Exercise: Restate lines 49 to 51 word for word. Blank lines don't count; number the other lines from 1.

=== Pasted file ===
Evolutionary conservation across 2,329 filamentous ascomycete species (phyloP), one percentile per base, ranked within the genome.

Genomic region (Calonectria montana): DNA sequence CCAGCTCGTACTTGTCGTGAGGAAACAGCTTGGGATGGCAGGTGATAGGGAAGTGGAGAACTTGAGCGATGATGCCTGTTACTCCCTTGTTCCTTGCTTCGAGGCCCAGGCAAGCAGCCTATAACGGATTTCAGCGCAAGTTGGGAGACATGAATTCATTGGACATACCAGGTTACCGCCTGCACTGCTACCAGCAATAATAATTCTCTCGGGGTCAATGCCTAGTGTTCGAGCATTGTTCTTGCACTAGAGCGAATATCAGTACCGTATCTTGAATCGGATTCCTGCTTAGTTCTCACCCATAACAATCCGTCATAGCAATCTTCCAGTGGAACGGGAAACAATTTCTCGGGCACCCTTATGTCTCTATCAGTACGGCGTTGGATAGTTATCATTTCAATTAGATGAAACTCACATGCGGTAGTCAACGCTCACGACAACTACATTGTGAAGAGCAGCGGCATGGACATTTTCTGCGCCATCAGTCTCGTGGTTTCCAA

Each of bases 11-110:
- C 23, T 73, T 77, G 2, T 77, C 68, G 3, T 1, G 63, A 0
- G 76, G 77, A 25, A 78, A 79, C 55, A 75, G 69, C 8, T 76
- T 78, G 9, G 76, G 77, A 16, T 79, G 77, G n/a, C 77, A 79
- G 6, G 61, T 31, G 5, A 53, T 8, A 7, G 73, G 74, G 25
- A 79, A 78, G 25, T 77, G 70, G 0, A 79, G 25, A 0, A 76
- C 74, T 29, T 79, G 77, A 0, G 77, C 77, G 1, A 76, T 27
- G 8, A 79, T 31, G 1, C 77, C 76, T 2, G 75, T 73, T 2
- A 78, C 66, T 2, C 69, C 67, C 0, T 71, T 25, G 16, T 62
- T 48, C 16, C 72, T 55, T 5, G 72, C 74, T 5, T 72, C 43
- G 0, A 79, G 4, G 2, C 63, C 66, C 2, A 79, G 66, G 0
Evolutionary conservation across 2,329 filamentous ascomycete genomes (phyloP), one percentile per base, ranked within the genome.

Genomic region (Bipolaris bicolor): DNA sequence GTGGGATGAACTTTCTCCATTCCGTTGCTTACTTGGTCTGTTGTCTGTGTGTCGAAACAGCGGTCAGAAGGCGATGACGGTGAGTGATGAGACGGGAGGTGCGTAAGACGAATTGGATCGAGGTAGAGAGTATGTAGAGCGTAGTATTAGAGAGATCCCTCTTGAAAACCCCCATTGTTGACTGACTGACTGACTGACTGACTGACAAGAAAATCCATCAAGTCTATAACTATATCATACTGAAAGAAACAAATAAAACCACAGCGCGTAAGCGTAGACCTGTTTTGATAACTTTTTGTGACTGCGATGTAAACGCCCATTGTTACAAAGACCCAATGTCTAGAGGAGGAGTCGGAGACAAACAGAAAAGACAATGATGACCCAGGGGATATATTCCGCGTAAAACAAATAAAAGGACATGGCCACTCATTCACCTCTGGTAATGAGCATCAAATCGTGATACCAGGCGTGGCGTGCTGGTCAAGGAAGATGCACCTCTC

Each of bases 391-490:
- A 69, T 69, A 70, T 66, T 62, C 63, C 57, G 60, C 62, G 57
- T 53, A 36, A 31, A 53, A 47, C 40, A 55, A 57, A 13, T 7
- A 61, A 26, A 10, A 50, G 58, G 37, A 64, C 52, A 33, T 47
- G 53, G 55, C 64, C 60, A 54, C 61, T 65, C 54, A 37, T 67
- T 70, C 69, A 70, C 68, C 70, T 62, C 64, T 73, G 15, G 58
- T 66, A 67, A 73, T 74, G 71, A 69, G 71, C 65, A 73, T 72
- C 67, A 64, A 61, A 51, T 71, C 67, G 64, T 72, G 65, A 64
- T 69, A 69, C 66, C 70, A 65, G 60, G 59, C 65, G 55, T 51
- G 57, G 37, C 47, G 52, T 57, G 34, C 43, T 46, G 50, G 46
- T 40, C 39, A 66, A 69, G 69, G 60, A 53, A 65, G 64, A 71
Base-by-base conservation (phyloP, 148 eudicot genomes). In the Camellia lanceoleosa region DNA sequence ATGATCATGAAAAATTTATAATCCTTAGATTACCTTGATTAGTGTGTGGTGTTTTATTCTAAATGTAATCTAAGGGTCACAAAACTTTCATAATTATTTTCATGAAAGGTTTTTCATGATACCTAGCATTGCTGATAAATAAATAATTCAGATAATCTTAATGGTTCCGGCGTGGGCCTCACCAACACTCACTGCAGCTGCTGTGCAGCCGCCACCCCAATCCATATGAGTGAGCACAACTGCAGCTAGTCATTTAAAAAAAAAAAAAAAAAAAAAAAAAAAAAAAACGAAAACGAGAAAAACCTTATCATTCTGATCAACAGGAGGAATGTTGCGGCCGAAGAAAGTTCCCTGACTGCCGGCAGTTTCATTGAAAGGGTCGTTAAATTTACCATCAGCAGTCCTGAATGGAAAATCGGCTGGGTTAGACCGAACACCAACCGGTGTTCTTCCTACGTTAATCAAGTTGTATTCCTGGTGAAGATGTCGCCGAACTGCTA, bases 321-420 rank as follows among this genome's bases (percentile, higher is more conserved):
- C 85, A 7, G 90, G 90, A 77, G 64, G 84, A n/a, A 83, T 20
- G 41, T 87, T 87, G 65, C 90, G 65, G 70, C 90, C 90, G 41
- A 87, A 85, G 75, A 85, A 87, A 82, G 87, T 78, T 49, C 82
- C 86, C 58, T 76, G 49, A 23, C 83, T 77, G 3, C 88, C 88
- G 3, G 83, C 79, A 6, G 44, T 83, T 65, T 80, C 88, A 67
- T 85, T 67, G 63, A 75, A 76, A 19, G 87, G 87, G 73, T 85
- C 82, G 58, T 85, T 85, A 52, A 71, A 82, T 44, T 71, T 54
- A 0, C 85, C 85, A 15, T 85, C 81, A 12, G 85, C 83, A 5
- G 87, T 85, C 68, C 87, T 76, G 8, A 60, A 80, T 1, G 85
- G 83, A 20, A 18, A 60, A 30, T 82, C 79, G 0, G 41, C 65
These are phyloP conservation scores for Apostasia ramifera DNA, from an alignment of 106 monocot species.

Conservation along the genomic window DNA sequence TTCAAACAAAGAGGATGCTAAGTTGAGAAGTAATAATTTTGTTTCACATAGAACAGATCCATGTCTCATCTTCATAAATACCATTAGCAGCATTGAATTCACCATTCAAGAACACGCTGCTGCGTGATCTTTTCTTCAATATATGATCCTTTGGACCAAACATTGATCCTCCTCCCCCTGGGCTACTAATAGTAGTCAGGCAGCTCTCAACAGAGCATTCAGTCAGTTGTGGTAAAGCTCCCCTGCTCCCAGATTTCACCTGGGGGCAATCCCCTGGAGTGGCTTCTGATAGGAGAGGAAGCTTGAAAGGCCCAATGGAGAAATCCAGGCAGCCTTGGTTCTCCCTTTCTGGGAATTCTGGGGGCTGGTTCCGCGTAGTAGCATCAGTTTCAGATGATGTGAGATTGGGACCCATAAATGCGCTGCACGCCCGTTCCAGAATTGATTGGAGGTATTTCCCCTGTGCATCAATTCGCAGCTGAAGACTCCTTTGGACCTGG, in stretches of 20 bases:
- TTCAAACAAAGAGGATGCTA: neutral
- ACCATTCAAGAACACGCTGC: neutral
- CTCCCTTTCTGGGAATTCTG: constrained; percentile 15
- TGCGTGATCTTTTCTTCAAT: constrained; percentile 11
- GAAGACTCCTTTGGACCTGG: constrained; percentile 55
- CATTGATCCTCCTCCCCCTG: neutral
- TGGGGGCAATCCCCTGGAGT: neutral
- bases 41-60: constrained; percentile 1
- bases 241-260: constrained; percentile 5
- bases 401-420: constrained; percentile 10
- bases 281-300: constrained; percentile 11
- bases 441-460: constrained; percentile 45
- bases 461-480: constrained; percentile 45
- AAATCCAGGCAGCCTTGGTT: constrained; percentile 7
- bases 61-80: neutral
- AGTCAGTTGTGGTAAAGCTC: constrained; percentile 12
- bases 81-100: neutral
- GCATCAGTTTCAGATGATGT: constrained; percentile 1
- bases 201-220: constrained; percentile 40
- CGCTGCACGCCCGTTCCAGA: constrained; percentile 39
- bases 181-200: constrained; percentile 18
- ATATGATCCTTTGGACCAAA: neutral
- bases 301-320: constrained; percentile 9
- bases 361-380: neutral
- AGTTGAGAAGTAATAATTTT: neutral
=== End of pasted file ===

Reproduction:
- bases 401-420: constrained; percentile 10
- bases 281-300: constrained; percentile 11
- bases 441-460: constrained; percentile 45